The language used and economic policy program espoused by Maximilian Krah, who has just been chosen as the lead candidate for the European elections by Germany’s right-wing AfD party, have much in common with those of the political left.

According to the latest polls, support for the right-wing AfD party continues to grow. The AfD is now the second strongest party in Germany, with a prospective share of between 18 and 22 percent of the vote, and has managed to cement its position as the strongest party in many of Germany’s eastern states. At its European party congress, the AfD elected Maximilian Krah, a member of the European Parliament, as its lead candidate for next year’s European elections.

Krah recently published a “manifesto” – Politics from the Right (Maximilian Krah, Politik von rechts. Ein Manifest, Verlag Antoaios, Schnellroda, 2023) – in which he laid out his policy aims, including on the economy. The book is revealing because the AfD’s official manifesto was adopted in the spring of 2016 when the party’s pro-market wing was a great deal stronger than it is today. What Krah writes is likely to better reflect current mainstream thinking within the AfD than the party’s seven-year-old policy program.

Just like politicians from all parties in Germany – up to the left wing of the SPD and Die Linke – Krah also makes a striking commitment to private property and the market economy. But more important than these striking professions are the limitations. “Right-wing politics, which is built around the rootedness of the human being, a life centered on the ego, with identity as the fundamental concept, is thus always in tension with the market,” says Krah, the AfD’s lead candidate. The market shows “no consideration for tradition, nature or identity” and has no “human dignity.” And that, according to Krah, is why right-wing parties should resolutely oppose “market radicalism.”

“Market radicalism” is a term that left-wing anti-capitalists are also very fond of. And just like the left, Krah emphasises “the primacy of political interests” over the market. His “manifesto” is dotted with terms typically associated with anti-capitalist, anti-consumerism, for example, when he attacks the “trash and filth of our throwaway society.” Krah is generally skeptical about the benefits of the prosperity of the “Western, liberal economy,” because this prosperity has marginalised those on the right of the political spectrum. 

Of course, Krah makes space to criticise the “sell-off of almost all of Germany’s biggest corporations” to the U.S. “vulture capitalists at Blackrock,” echoing recent broadsides from the CDU leader Friedrich Merz. Krah is equally skeptical when it comes to globalisation, because, in his opinion, it goes “hand in hand with extreme liberalism.” His views on free trade are similar. He declares his commitment to free trade, and then immediately follows up with a long list of caveats. Trade restrictions are necessary, he says, because “products carry political and cultural messages.” As an example, Krah cites Coca Cola, which stands for the “American way of life” and thus promotes “cultural transformation.”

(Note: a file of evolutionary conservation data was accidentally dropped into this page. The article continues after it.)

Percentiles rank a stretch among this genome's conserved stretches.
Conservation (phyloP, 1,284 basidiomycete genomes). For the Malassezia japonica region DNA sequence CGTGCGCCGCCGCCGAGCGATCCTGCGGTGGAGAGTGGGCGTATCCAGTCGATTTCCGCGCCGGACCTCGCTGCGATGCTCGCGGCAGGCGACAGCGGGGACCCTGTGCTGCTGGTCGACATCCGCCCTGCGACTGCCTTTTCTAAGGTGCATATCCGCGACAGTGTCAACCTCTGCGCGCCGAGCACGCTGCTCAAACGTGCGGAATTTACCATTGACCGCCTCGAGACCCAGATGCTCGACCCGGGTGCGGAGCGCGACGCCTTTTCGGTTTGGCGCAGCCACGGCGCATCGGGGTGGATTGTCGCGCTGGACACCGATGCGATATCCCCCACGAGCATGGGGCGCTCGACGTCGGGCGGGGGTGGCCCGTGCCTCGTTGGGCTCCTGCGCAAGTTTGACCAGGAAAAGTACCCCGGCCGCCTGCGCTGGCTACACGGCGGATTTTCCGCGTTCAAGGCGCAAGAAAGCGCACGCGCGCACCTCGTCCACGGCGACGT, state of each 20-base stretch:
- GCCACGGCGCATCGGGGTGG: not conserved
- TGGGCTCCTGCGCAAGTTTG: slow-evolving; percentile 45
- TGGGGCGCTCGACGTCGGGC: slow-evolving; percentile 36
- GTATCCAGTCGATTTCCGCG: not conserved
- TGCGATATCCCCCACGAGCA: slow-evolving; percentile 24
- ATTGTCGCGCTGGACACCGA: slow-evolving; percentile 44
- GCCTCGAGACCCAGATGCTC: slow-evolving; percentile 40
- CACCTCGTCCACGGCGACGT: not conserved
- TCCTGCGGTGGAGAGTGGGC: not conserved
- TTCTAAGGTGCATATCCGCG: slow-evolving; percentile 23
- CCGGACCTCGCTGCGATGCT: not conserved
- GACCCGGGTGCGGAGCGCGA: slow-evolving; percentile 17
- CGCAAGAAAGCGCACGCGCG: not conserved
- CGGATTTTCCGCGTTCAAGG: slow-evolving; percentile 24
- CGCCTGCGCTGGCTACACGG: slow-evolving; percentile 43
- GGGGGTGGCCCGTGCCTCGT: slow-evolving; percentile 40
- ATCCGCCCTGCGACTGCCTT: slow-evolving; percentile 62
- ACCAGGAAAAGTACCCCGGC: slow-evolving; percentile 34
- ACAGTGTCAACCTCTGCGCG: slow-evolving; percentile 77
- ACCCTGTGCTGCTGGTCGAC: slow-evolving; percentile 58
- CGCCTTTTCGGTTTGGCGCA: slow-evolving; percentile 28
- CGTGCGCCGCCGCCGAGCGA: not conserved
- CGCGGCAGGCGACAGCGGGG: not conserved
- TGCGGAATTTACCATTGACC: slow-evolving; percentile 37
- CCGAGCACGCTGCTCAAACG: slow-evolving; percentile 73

National and regional platforms, Krah argues, should take the place of global brands such as Google. The political right, he proposes, should also not shy away from opposing “elite migration” – meaning board members of companies who are not of German descent. Russian vodka instead of Coca Cola and a ban on work for managers without a German passport?

Krah also sets his sights on “plutocratic capitalism.” In his opinion, it is necessary to tackle the scourge of the super-rich, especially when the accumulation of wealth – as with internet pioneers – has taken place in one generation. The goals of these super-rich are “mostly opaque and ultimately sinister,” he explains. It is also bad when companies strive to gain “potentially the whole world as a customer.” On this point, he is grateful that “Right-wing economics, however, is based on the idea that states have economies, and not that a global economy has states as mere subsidiaries.”

Most of Krah’s affirmations would probably also attract the support of left-wingers, in some respects they are not unusual, but expressions of the anti-capitalist consensus that has developed in Germany today. The only reason they are remarkable is because left-wing opponents continue to criticize the AfD for its “market radicalism” and “economic liberalism,” even though it has gradually abandoned its previous economic policy positions. 

It may be that there are still a few isolated free-market supporters in the AfD, but the election of Maximilian Krah is further evidence that a different position has now prevailed. This has given the AfD a boost in recent elections, especially in eastern Germany, where anti-capitalism is even more widespread than in the west. It has also succeeded in winning over sections of the electorate from Die Linke and the SPD.

Incidentally, the book’s foreword was written by the AfD’s founder and honorary chairman Alexander Gauland: “The fact that some of his insights echo Sahra Wagenknecht [a former leading figure in the DIE LINKE party),” Gauland praises, “is what makes the whole thing even more exciting … Maximilian Krah and Sahra Wagenknecht are united by social conservatism.”

We see the same tendency in Europe: Anti-capitalism is not only intensifying on the Left, but it is also increasing on the Right. The radical Right in many European countries — France, for example — has adopted traditionally left-wing economic policies. 

The author has also published the book In Defence of Capitalism

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